biological determinism


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biological determinism

A theory that explains free will as a rationalisation, artefact or epiphenomenon which is biochemically or genetically predetermined. If biological determinism were supported by data, the impact on society and the legal system would be enormous, as a person’s faults and transgressions would be attributed to factors beyond his or her control, and not a manifestation of dysfunction and maladjustment.
References in periodicals archive ?
As this paper has shown, post-structuralist feminists and theorists within gender and sexuality studies have criticised the biological determinism and also of much theorisations of it; and against this have argued that sex like gender depends on social and cultural factors.
To reduce this conception to simple biological determinism, as the reading that sees Othello's acts as atavism does, collapses the rich set of early modern associations with the term "blood," obscuring the idea of identity at work in the play.
The shift away from biological determinism within the Institute was consistent with the post-WWI shift in criminology towards sociological criminology, especially in Chicago.
Although it deconstructed the tradition of biological determinism, at the same time it, maintained the ideal of a feminine woman.
Many readers might well assume that embracing biological determinism and reducing sexual desire and orientation to the balance of genes and hormones found in the brain would lead to a fundamental equity and respect for all people and all orientations.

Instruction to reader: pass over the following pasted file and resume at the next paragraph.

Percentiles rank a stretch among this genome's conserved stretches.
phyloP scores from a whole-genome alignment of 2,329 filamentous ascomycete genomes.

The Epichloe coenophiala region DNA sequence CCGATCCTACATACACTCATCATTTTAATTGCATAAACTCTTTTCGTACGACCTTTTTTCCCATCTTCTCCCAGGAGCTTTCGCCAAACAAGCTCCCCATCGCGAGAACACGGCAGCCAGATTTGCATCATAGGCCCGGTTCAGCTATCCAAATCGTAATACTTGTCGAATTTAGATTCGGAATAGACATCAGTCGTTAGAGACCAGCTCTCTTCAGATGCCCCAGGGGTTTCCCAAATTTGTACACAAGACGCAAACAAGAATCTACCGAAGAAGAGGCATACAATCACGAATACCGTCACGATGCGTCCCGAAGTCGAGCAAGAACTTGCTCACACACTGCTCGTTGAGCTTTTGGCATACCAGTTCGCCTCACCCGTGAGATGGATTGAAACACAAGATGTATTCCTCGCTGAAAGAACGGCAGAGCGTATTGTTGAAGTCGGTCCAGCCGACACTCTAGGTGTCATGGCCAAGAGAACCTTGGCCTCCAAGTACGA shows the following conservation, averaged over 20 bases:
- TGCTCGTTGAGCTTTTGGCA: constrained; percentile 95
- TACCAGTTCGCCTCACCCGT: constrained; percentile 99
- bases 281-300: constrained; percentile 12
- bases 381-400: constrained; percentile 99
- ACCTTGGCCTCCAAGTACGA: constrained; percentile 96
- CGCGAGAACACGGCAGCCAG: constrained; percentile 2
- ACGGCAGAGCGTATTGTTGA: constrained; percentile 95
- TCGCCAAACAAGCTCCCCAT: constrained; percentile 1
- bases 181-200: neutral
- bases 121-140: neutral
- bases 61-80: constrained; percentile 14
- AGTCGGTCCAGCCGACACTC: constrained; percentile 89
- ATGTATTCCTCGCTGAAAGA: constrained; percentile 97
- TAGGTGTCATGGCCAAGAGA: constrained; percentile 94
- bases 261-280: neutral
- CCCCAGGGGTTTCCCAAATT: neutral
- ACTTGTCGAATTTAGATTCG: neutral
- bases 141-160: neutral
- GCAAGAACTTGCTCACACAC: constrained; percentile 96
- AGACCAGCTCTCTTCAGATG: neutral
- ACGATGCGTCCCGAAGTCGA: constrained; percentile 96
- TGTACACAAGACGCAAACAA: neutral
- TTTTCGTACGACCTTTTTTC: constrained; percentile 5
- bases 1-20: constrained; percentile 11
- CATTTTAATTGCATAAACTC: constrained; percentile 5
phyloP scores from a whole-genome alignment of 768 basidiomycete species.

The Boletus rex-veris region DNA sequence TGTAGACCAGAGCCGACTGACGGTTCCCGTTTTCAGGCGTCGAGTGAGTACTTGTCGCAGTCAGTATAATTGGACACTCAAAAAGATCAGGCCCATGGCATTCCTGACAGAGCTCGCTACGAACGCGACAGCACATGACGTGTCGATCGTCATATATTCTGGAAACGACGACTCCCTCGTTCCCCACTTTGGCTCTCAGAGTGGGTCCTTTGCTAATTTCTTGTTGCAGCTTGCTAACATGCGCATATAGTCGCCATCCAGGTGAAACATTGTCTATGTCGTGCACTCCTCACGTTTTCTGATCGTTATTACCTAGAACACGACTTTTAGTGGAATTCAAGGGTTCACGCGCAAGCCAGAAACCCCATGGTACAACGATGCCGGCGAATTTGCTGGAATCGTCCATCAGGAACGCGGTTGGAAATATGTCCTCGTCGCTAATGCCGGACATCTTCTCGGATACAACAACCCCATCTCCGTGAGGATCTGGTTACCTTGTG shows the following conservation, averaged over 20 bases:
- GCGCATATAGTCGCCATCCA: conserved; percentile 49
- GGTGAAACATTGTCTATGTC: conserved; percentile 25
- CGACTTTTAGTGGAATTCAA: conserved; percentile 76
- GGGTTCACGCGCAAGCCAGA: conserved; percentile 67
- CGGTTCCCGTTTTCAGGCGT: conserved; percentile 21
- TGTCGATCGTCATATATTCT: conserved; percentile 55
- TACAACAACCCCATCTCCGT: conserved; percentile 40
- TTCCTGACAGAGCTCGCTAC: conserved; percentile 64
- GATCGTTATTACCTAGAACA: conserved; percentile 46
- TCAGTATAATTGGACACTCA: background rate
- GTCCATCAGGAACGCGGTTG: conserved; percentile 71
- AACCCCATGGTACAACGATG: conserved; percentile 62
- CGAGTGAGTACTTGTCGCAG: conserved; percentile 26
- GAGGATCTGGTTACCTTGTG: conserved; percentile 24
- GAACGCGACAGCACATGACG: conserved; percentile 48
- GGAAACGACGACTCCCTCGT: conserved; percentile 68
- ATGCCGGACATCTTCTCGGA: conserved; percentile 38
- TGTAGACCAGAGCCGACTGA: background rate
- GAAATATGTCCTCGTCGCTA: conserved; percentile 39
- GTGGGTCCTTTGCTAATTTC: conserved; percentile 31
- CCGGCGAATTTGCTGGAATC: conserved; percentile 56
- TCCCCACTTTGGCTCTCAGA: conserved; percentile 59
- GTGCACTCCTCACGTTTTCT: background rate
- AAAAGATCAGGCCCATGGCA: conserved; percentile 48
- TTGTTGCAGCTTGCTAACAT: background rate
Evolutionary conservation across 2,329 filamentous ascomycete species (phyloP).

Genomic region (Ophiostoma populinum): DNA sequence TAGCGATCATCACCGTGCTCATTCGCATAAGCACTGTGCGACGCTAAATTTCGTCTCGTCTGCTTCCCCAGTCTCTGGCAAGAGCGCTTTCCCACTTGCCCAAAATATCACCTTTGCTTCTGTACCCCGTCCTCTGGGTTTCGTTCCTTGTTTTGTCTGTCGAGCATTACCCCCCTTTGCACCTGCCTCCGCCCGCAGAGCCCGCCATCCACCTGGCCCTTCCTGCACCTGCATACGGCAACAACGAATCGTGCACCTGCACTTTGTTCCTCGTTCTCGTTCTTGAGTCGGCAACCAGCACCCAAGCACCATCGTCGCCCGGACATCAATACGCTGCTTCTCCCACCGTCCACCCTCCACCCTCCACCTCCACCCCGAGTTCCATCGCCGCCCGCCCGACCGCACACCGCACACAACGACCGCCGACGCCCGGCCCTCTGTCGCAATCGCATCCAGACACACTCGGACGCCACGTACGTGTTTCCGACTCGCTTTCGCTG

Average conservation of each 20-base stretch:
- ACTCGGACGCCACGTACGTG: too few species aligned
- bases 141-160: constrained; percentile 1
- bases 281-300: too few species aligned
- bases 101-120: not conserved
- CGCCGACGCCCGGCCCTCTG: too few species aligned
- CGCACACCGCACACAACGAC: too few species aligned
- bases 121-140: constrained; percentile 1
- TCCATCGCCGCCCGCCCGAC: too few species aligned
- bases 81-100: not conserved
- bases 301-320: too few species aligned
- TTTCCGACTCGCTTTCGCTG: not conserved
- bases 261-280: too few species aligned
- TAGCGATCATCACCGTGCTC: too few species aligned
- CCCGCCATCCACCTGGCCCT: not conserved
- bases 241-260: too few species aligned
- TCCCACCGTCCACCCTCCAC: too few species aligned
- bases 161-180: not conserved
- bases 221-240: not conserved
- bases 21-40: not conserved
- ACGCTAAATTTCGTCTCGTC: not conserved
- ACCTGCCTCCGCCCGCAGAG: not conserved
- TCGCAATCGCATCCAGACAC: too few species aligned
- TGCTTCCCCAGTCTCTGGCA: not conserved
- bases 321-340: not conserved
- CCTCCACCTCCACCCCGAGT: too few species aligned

The last people to talk unabashedly about biological determinism were eugenicists; to talk in some quarters today about biological nature decisively influencing human behavior is to invite reproach.
As you read along, it becomes clear that he believes these prove the biological determinism implied in the title, whereas, for instance, what the twin studies show is that only half of identical twins of gay men are also gay.
She outlined four explanations for ethnic differences in health and wellbeing: biological determinism (genetic predisposition); risk factors or risk-laden lifestyles: health service factors (eg access and quality); and socio-economic status.
Historian Ricki Solinger (1992) contends that a cultural determinism replaced an earlier biological determinism in a strain of postwar social work discourse on unwed motherhood in the African-American community.
Such findings from ethological primate studies are important for studies of human fathering in that they caution against simple biological determinism.
For a tradition that defines freedom from biological conditionality as its highest soteriological aspiration, Jainism's preoccupations with gender, food, and the materiality of the soul struggle to shake off the fetters of biological determinism even in its highest religious vision.
Thus, research on the biological factors in language and learning should not be equated with biological determinism.
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